Ever seen a sheep crossing the road or streets alone, without its shepherd? He stands in the middle of the road timid, and crying for help.
A sheep is helpless on its own. Once a sheep becomes frightened, he becomes immobilized.
The graphic image of a shepherd with his sheep was used time and again in the bible, since it was an image readers could easily identify with in their cultural context. Luckily, the Middle Eastern cultures understood what shepherding was all about. It was about feeding the lambs and the sheep, bringing them to good pasture lands and water, grooming and clipping them, delivering new lambs, leading them and teaching them to stay together, going off after the wandering lost ones, and protecting the sheep in the field and in the fold.
We, as Christians are under shepherds (pastors) and Jesus Christ is the Good Shepherd. It is therefore apparent that we mirror what the Good Shepherd does for the sheep. Any sheep that is dependent of his shepherd is a GOAT!
John 21:15-17 When they had finished eating, Jesus said to Simon Peter, “Simon son of John, do you truly love me more than these?” “Yes, Lord,” he said, “you know that I love you.” Jesus said, “Feed my lambs.” Again Jesus said, “Simon son of John, do you truly love me?” He answered, “Yes, Lord, you know that I love you.” Jesus said, “Take care of my sheep.” The third time he said to him, “Simon son of John, do you love me?” Peter was hurt because Jesus asked him the third time, “Do you love me?” He said, “Lord, you know all things; you know that I love you.” Jesus said, “Feed my sheep”.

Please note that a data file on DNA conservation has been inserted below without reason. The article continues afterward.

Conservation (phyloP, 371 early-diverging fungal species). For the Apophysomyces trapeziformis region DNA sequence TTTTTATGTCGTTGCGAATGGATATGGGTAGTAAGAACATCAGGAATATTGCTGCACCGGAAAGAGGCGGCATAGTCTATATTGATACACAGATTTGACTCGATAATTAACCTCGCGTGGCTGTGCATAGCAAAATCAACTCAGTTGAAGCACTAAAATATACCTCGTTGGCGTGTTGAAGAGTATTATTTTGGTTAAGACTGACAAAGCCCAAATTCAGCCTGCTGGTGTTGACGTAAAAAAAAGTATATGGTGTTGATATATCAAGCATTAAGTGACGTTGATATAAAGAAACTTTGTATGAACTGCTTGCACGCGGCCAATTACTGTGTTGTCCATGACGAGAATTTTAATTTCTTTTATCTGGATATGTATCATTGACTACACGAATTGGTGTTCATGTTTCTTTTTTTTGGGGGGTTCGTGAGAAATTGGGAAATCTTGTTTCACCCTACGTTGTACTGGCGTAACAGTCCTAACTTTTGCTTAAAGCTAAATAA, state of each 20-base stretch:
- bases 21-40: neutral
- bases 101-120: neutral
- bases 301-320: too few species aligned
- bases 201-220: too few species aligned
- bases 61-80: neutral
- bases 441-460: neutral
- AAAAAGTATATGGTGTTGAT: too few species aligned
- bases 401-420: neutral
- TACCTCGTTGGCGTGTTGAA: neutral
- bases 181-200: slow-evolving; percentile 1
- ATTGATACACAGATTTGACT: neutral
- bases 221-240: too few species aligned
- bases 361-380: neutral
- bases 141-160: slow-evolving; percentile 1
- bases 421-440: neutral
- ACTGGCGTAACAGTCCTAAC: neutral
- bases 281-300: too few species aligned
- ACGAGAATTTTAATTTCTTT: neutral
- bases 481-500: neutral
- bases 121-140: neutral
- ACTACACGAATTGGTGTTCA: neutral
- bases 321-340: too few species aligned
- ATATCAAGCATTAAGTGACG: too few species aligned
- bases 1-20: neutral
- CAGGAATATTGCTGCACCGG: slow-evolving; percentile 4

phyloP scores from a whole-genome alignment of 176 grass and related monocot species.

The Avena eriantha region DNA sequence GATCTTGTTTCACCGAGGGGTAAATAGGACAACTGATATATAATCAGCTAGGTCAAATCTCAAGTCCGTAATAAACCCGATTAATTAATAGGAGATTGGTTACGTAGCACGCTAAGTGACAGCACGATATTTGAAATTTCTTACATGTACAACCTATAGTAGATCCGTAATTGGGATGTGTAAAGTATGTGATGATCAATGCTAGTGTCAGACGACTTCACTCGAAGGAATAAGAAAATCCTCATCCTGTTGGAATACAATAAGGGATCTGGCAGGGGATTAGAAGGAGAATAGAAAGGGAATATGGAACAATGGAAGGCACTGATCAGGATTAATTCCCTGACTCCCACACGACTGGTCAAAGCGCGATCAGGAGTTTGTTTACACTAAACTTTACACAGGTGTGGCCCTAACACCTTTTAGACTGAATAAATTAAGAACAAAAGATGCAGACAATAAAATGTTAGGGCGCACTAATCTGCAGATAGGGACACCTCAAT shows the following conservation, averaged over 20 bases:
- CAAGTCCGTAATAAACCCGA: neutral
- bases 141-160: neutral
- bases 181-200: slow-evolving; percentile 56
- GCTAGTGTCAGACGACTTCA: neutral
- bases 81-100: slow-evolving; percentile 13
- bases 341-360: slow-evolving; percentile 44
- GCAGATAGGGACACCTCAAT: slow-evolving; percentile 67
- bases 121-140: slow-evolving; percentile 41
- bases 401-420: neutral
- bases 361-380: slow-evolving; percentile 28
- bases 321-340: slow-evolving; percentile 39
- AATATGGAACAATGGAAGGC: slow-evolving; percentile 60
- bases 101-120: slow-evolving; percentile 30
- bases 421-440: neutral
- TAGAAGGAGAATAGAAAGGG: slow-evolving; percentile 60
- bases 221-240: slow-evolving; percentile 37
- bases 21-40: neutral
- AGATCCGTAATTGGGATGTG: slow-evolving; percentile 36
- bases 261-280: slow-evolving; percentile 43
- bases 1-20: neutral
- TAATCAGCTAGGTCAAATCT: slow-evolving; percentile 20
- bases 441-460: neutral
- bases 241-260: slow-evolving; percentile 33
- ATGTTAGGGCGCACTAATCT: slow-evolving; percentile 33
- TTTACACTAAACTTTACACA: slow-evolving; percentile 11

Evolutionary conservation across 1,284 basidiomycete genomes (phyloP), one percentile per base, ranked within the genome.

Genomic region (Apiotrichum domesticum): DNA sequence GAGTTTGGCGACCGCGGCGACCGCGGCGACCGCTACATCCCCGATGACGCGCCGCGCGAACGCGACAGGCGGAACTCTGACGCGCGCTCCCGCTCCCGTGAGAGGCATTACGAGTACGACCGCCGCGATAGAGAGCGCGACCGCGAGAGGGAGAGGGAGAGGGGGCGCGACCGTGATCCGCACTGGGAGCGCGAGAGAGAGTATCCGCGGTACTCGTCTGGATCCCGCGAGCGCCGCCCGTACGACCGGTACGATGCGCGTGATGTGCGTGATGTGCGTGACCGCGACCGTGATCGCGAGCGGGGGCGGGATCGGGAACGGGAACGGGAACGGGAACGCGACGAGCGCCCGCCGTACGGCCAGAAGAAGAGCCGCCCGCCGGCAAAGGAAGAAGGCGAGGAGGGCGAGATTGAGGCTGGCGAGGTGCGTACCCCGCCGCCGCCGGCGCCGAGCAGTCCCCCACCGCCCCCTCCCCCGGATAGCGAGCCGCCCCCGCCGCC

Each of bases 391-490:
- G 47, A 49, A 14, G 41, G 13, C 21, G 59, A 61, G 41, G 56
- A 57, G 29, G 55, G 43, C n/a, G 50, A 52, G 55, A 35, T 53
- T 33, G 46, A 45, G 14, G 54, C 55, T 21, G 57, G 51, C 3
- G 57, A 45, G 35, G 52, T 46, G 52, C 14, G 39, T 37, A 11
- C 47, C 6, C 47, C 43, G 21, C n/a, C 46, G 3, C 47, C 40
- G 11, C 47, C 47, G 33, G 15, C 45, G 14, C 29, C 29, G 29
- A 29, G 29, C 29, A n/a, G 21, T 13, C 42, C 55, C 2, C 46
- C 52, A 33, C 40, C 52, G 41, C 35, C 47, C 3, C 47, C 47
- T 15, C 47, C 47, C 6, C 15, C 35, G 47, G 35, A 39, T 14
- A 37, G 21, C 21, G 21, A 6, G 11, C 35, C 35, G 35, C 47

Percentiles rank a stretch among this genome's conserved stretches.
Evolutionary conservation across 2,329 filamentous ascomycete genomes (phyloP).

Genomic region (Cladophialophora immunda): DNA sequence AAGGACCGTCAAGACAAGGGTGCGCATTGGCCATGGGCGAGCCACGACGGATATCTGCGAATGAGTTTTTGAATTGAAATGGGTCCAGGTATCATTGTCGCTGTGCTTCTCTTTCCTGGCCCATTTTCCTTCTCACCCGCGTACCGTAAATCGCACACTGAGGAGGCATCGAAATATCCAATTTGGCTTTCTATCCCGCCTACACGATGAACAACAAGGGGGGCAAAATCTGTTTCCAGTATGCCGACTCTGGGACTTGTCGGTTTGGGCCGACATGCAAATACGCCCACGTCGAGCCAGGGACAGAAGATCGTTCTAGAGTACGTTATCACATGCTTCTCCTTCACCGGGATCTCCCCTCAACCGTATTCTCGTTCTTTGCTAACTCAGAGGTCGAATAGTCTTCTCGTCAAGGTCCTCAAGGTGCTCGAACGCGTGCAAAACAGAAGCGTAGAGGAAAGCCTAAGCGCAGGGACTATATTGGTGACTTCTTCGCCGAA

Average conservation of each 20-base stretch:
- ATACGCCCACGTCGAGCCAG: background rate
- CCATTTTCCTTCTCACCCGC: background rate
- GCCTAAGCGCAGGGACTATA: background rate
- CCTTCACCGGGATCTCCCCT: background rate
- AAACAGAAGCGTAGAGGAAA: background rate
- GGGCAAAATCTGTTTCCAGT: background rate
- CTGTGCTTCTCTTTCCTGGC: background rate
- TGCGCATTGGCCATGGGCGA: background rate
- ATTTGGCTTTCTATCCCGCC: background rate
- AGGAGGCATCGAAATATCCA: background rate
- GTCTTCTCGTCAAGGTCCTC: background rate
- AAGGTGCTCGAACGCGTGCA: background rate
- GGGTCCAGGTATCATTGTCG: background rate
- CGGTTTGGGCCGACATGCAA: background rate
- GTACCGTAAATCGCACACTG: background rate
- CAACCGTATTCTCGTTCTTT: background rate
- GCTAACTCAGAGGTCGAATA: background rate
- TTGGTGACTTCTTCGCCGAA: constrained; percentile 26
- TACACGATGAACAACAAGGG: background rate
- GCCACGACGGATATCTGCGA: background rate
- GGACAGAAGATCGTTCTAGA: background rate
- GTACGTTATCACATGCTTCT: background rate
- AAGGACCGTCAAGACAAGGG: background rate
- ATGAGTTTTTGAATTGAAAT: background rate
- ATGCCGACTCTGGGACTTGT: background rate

What an honour to be in the position to mirror the first apostles like Peter, in feeding the lambs. Lambs need milk, not solid foods. They are fragile, just like babies; they need some pampering in the basics of the Gospel and simple biblical teaching.
Secondly, we are asked to “take care of the sheep”, and then again urged to “feed my sheep”. It is without question, a process… a cycle, not a rush.
Let us not forget that these are the sheep of our Lord The Good Shepherd, NOT our sheep, thus we are caretakers of a sheep or a flock of sheep belonging to one master.
Would you rather be a goat or a sheep?
Well, I choose to be a shepherd because,
Psalm 23 “the Lord is my shepherd, I shall not want”
All I am saying is, too many claim to be called to servant leaders, but clearly show that they are not qualified to be shepherds according to God’s criteria. Feed the lambs and the sheep, bring them to good pasture lands and water, groom and clip them, deliver new lambs, lead them and teach them to stay together, go off after the wandering lost ones, and protect the sheep in the field and in the fold.